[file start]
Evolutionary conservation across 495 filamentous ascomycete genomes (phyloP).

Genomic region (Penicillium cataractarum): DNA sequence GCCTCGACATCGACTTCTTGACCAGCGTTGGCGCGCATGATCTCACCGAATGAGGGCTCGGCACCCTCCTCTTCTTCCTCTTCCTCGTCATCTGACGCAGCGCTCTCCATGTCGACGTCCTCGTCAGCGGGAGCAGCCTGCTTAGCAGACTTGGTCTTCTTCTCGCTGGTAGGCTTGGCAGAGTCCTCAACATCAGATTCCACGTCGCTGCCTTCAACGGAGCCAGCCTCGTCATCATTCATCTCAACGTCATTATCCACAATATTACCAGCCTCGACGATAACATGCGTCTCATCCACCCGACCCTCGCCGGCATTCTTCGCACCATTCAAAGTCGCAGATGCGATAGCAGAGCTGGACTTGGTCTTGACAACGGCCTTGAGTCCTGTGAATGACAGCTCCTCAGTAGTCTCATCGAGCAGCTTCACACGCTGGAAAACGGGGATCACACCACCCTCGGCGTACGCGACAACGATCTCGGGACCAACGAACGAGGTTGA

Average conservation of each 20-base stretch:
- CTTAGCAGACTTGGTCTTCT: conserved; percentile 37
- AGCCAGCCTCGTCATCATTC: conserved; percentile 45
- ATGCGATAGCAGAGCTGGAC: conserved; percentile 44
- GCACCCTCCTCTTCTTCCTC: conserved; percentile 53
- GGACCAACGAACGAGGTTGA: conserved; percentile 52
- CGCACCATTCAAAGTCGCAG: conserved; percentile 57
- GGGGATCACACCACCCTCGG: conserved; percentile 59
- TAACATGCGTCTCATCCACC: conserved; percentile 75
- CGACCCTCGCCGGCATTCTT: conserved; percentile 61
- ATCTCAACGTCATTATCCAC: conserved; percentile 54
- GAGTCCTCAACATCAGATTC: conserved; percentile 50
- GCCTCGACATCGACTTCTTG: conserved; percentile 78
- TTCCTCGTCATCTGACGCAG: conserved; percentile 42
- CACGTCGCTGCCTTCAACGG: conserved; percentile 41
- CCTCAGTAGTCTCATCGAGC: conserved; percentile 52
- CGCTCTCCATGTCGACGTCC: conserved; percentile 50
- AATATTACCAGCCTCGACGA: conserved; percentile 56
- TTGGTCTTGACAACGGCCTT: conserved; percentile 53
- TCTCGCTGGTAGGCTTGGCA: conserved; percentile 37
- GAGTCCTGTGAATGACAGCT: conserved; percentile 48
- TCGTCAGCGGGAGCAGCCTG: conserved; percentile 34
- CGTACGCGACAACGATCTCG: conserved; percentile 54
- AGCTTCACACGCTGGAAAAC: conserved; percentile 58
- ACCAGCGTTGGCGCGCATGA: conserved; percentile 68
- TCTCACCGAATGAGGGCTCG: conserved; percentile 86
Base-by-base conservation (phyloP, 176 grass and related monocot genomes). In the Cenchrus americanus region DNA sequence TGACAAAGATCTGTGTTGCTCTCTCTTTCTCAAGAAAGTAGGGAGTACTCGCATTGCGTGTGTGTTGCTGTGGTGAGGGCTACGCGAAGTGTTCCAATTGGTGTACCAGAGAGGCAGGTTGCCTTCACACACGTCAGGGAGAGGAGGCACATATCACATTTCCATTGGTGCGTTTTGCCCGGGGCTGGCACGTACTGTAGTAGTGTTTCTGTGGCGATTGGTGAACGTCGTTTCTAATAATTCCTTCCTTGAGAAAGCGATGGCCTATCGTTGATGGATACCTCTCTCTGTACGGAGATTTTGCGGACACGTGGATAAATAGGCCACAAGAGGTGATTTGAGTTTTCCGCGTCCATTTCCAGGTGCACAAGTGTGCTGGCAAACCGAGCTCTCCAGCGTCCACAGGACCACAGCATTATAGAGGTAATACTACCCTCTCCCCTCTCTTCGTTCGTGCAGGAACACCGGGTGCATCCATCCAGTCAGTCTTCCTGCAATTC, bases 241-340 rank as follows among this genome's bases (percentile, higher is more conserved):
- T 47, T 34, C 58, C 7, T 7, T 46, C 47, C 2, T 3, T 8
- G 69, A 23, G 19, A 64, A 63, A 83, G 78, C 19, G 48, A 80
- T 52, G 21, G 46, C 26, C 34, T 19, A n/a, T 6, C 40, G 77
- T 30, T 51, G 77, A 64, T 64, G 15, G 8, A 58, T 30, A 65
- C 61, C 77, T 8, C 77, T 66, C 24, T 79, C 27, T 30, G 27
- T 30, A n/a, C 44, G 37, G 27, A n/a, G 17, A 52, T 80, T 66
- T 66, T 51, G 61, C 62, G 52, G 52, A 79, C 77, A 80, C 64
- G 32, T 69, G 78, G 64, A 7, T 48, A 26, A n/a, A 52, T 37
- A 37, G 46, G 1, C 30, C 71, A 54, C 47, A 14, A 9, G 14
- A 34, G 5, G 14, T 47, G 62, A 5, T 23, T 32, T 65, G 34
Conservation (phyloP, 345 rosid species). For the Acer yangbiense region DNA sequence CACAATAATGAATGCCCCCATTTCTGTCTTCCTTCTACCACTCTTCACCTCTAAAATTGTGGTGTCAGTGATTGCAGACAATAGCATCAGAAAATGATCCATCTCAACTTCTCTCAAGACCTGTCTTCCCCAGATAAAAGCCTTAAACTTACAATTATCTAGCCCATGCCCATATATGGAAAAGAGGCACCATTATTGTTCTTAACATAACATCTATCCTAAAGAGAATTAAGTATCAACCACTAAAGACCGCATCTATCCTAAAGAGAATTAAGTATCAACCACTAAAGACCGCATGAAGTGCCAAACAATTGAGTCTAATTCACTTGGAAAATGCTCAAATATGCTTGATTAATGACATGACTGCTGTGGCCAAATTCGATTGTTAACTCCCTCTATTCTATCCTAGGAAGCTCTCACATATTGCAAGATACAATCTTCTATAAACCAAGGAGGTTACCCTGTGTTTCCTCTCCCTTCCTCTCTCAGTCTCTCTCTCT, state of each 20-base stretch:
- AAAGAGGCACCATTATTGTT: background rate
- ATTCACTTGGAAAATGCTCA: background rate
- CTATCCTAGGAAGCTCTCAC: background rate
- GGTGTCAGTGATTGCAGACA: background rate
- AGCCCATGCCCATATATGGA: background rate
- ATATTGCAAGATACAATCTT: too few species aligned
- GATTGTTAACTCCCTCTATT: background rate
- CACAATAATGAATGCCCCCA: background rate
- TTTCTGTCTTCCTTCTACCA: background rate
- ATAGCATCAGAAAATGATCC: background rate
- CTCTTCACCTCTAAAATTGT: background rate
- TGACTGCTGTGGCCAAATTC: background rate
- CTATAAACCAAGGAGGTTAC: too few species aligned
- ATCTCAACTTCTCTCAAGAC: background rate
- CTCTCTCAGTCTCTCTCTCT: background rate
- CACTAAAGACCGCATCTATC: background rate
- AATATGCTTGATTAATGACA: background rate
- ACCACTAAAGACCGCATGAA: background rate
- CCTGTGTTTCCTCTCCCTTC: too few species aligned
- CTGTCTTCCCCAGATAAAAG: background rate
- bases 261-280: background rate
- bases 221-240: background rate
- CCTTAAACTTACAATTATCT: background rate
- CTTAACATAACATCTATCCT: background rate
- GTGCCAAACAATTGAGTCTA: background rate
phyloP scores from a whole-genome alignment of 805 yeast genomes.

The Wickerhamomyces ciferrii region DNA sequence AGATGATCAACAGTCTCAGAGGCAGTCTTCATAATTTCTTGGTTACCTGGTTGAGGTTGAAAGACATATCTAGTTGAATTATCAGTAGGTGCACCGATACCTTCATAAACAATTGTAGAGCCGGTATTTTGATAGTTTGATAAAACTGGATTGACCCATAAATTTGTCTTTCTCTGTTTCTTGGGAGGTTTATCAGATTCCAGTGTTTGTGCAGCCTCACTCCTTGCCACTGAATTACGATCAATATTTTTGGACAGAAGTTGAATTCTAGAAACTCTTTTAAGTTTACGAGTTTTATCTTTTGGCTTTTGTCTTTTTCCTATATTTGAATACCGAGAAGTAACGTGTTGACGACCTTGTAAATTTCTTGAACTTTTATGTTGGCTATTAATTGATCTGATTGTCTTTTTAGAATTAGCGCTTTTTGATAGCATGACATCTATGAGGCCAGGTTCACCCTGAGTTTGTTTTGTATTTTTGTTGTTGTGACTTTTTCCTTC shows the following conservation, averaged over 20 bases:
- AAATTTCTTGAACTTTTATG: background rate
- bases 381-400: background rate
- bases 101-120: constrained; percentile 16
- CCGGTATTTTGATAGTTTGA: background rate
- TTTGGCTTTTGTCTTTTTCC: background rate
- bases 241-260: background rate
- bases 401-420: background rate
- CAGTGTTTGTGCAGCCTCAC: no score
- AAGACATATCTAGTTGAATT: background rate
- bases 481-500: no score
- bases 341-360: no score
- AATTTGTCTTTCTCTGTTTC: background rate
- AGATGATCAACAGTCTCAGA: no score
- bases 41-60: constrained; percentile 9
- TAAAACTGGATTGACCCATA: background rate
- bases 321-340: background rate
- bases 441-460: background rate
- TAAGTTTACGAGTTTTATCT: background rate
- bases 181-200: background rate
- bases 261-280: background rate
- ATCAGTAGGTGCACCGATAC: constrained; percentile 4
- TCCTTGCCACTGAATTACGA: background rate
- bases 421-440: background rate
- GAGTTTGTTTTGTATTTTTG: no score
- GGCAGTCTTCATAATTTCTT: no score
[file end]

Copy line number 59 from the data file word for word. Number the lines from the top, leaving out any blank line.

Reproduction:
- CCTGTGTTTCCTCTCCCTTC: too few species aligned